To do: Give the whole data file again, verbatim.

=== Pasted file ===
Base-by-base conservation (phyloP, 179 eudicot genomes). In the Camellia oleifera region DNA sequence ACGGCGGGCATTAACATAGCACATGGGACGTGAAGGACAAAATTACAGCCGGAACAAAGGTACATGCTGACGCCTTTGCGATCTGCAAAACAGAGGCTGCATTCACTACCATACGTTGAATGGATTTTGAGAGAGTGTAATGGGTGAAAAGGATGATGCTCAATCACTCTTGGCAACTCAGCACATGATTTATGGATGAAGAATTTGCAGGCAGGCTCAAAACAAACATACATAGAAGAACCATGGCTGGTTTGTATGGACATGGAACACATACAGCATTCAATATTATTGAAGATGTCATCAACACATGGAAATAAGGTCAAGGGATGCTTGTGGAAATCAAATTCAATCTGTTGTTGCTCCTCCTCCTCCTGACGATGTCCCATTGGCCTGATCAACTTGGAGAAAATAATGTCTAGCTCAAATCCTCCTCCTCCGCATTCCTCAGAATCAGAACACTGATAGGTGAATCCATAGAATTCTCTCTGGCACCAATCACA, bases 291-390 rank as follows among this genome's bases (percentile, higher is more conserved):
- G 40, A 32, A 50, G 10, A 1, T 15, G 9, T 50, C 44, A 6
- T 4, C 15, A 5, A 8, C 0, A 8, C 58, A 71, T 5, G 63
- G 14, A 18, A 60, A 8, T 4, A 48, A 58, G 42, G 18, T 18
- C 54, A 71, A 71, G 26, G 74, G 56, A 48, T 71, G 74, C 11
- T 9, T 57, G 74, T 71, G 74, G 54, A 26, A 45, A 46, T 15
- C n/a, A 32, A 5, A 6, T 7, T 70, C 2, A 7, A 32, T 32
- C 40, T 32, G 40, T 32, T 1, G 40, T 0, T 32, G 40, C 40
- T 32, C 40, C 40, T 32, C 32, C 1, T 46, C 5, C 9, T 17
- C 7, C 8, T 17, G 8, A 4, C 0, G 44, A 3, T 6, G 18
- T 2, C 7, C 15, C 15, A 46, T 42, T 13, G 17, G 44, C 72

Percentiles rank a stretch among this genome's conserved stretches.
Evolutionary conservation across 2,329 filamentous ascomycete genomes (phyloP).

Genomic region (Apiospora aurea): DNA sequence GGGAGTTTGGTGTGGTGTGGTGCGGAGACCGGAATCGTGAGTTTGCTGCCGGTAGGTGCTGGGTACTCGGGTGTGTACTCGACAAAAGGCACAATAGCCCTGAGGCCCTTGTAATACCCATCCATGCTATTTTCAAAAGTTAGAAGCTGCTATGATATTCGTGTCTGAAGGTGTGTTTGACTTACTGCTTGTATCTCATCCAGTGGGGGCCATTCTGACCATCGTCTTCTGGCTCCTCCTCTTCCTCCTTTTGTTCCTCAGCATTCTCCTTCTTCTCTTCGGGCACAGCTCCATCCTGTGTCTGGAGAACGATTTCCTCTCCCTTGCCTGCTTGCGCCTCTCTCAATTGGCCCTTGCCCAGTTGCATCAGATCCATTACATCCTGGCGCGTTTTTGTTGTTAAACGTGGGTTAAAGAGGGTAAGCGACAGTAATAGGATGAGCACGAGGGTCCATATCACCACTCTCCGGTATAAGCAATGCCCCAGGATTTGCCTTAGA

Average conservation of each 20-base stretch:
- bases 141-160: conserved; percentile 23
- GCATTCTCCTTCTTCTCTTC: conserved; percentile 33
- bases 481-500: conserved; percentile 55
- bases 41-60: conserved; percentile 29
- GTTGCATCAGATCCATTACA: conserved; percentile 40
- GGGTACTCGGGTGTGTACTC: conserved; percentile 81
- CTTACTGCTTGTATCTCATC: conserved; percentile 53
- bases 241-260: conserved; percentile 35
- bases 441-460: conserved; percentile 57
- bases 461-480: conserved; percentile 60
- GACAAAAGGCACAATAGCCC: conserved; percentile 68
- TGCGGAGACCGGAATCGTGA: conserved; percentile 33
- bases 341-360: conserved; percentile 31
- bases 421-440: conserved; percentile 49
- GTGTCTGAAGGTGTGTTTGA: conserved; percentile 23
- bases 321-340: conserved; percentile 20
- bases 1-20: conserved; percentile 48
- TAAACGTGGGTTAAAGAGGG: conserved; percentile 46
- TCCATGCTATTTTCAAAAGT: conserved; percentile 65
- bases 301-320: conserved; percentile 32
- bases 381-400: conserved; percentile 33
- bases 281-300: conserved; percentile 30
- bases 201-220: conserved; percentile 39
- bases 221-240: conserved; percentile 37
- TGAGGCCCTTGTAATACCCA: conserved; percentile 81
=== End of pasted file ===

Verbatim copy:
Base-by-base conservation (phyloP, 179 eudicot genomes). In the Camellia oleifera region DNA sequence ACGGCGGGCATTAACATAGCACATGGGACGTGAAGGACAAAATTACAGCCGGAACAAAGGTACATGCTGACGCCTTTGCGATCTGCAAAACAGAGGCTGCATTCACTACCATACGTTGAATGGATTTTGAGAGAGTGTAATGGGTGAAAAGGATGATGCTCAATCACTCTTGGCAACTCAGCACATGATTTATGGATGAAGAATTTGCAGGCAGGCTCAAAACAAACATACATAGAAGAACCATGGCTGGTTTGTATGGACATGGAACACATACAGCATTCAATATTATTGAAGATGTCATCAACACATGGAAATAAGGTCAAGGGATGCTTGTGGAAATCAAATTCAATCTGTTGTTGCTCCTCCTCCTCCTGACGATGTCCCATTGGCCTGATCAACTTGGAGAAAATAATGTCTAGCTCAAATCCTCCTCCTCCGCATTCCTCAGAATCAGAACACTGATAGGTGAATCCATAGAATTCTCTCTGGCACCAATCACA, bases 291-390 rank as follows among this genome's bases (percentile, higher is more conserved):
- G 40, A 32, A 50, G 10, A 1, T 15, G 9, T 50, C 44, A 6
- T 4, C 15, A 5, A 8, C 0, A 8, C 58, A 71, T 5, G 63
- G 14, A 18, A 60, A 8, T 4, A 48, A 58, G 42, G 18, T 18
- C 54, A 71, A 71, G 26, G 74, G 56, A 48, T 71, G 74, C 11
- T 9, T 57, G 74, T 71, G 74, G 54, A 26, A 45, A 46, T 15
- C n/a, A 32, A 5, A 6, T 7, T 70, C 2, A 7, A 32, T 32
- C 40, T 32, G 40, T 32, T 1, G 40, T 0, T 32, G 40, C 40
- T 32, C 40, C 40, T 32, C 32, C 1, T 46, C 5, C 9, T 17
- C 7, C 8, T 17, G 8, A 4, C 0, G 44, A 3, T 6, G 18
- T 2, C 7, C 15, C 15, A 46, T 42, T 13, G 17, G 44, C 72

Percentiles rank a stretch among this genome's conserved stretches.
Evolutionary conservation across 2,329 filamentous ascomycete genomes (phyloP).

Genomic region (Apiospora aurea): DNA sequence GGGAGTTTGGTGTGGTGTGGTGCGGAGACCGGAATCGTGAGTTTGCTGCCGGTAGGTGCTGGGTACTCGGGTGTGTACTCGACAAAAGGCACAATAGCCCTGAGGCCCTTGTAATACCCATCCATGCTATTTTCAAAAGTTAGAAGCTGCTATGATATTCGTGTCTGAAGGTGTGTTTGACTTACTGCTTGTATCTCATCCAGTGGGGGCCATTCTGACCATCGTCTTCTGGCTCCTCCTCTTCCTCCTTTTGTTCCTCAGCATTCTCCTTCTTCTCTTCGGGCACAGCTCCATCCTGTGTCTGGAGAACGATTTCCTCTCCCTTGCCTGCTTGCGCCTCTCTCAATTGGCCCTTGCCCAGTTGCATCAGATCCATTACATCCTGGCGCGTTTTTGTTGTTAAACGTGGGTTAAAGAGGGTAAGCGACAGTAATAGGATGAGCACGAGGGTCCATATCACCACTCTCCGGTATAAGCAATGCCCCAGGATTTGCCTTAGA

Average conservation of each 20-base stretch:
- bases 141-160: conserved; percentile 23
- GCATTCTCCTTCTTCTCTTC: conserved; percentile 33
- bases 481-500: conserved; percentile 55
- bases 41-60: conserved; percentile 29
- GTTGCATCAGATCCATTACA: conserved; percentile 40
- GGGTACTCGGGTGTGTACTC: conserved; percentile 81
- CTTACTGCTTGTATCTCATC: conserved; percentile 53
- bases 241-260: conserved; percentile 35
- bases 441-460: conserved; percentile 57
- bases 461-480: conserved; percentile 60
- GACAAAAGGCACAATAGCCC: conserved; percentile 68
- TGCGGAGACCGGAATCGTGA: conserved; percentile 33
- bases 341-360: conserved; percentile 31
- bases 421-440: conserved; percentile 49
- GTGTCTGAAGGTGTGTTTGA: conserved; percentile 23
- bases 321-340: conserved; percentile 20
- bases 1-20: conserved; percentile 48
- TAAACGTGGGTTAAAGAGGG: conserved; percentile 46
- TCCATGCTATTTTCAAAAGT: conserved; percentile 65
- bases 301-320: conserved; percentile 32
- bases 381-400: conserved; percentile 33
- bases 281-300: conserved; percentile 30
- bases 201-220: conserved; percentile 39
- bases 221-240: conserved; percentile 37
- TGAGGCCCTTGTAATACCCA: conserved; percentile 81